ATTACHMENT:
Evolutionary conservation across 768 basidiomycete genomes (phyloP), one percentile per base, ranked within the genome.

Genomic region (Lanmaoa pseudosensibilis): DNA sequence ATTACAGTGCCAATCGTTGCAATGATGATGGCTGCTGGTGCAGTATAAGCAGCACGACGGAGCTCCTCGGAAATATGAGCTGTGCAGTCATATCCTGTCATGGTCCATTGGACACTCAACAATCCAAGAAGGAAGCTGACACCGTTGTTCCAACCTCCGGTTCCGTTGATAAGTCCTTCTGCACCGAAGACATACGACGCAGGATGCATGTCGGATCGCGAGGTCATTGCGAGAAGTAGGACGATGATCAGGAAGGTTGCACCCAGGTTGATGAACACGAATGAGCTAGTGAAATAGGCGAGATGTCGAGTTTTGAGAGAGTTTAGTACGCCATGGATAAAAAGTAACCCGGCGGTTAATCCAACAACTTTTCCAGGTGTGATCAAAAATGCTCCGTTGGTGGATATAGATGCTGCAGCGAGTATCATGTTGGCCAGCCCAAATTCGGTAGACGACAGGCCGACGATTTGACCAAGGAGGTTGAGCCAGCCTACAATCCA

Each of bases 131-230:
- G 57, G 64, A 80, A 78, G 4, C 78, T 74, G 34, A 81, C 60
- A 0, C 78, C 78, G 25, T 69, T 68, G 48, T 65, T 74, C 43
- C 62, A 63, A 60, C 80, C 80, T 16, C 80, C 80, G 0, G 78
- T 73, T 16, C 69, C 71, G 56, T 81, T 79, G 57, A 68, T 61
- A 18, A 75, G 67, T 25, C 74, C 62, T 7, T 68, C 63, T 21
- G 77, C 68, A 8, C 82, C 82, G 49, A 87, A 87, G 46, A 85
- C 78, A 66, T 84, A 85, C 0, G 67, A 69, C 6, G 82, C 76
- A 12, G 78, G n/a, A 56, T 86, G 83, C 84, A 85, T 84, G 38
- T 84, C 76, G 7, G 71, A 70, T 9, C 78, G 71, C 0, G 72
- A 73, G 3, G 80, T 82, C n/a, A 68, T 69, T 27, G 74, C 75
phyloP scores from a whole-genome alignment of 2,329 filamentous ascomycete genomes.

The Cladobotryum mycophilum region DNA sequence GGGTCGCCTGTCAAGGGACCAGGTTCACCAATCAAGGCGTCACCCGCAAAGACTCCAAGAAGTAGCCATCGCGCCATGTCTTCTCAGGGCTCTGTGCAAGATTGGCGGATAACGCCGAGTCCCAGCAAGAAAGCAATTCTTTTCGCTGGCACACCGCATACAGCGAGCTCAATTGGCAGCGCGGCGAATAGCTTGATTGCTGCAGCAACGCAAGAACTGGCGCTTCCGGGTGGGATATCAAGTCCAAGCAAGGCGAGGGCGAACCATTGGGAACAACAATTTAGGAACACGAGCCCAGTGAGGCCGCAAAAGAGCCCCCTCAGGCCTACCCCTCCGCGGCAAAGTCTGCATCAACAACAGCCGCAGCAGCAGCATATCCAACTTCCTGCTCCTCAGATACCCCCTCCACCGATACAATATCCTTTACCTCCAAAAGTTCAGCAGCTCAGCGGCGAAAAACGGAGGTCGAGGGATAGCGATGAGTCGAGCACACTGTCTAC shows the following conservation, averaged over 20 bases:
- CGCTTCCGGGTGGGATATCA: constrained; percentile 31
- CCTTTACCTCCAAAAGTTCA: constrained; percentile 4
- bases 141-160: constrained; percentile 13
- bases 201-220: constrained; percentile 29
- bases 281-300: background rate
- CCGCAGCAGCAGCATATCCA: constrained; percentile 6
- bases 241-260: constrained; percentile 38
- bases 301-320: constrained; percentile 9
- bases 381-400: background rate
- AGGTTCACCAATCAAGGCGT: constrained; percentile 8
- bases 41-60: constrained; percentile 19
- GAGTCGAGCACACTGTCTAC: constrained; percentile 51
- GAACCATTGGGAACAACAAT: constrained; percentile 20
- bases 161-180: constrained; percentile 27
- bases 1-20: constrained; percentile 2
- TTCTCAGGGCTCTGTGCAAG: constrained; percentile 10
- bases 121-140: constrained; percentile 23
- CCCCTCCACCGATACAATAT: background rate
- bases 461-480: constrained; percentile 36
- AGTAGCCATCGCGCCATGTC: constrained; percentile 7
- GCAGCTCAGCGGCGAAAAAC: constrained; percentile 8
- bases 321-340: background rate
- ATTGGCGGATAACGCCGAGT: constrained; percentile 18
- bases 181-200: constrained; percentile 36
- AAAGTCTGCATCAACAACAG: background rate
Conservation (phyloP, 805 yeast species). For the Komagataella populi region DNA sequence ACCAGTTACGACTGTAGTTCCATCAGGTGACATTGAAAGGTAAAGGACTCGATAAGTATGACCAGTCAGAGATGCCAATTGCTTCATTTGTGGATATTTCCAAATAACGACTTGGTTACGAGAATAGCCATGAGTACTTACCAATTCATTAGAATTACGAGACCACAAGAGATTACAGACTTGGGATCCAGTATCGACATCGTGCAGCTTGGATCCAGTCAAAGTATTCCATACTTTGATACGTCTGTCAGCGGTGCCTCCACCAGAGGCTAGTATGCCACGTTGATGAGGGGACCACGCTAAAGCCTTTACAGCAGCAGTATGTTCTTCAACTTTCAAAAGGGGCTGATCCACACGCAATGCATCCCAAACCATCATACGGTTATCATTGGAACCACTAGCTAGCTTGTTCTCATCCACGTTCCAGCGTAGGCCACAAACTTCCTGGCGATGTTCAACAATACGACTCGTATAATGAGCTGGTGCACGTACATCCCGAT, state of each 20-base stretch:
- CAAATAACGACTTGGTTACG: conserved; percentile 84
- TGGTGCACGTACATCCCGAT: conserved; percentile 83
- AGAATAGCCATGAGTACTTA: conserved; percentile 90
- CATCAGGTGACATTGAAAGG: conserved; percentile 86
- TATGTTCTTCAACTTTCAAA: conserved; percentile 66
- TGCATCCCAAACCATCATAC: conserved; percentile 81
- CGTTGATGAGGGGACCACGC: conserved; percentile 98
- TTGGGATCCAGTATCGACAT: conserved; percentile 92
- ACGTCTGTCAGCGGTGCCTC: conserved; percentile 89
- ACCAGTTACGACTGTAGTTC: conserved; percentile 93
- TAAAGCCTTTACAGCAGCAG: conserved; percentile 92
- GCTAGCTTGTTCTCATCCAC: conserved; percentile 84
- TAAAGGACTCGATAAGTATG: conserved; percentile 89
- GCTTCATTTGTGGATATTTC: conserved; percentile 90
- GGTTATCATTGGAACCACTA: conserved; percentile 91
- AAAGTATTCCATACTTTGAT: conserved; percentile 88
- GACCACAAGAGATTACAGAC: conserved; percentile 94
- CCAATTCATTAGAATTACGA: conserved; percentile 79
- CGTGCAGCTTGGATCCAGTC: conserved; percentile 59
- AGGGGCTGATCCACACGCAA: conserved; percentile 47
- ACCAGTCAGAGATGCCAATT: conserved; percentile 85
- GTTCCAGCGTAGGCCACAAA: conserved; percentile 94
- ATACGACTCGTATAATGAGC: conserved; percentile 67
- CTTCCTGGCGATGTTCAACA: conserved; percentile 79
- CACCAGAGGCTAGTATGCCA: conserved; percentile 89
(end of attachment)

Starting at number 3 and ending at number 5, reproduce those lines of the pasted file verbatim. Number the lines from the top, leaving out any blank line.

Each of bases 131-230:
- G 57, G 64, A 80, A 78, G 4, C 78, T 74, G 34, A 81, C 60
- A 0, C 78, C 78, G 25, T 69, T 68, G 48, T 65, T 74, C 43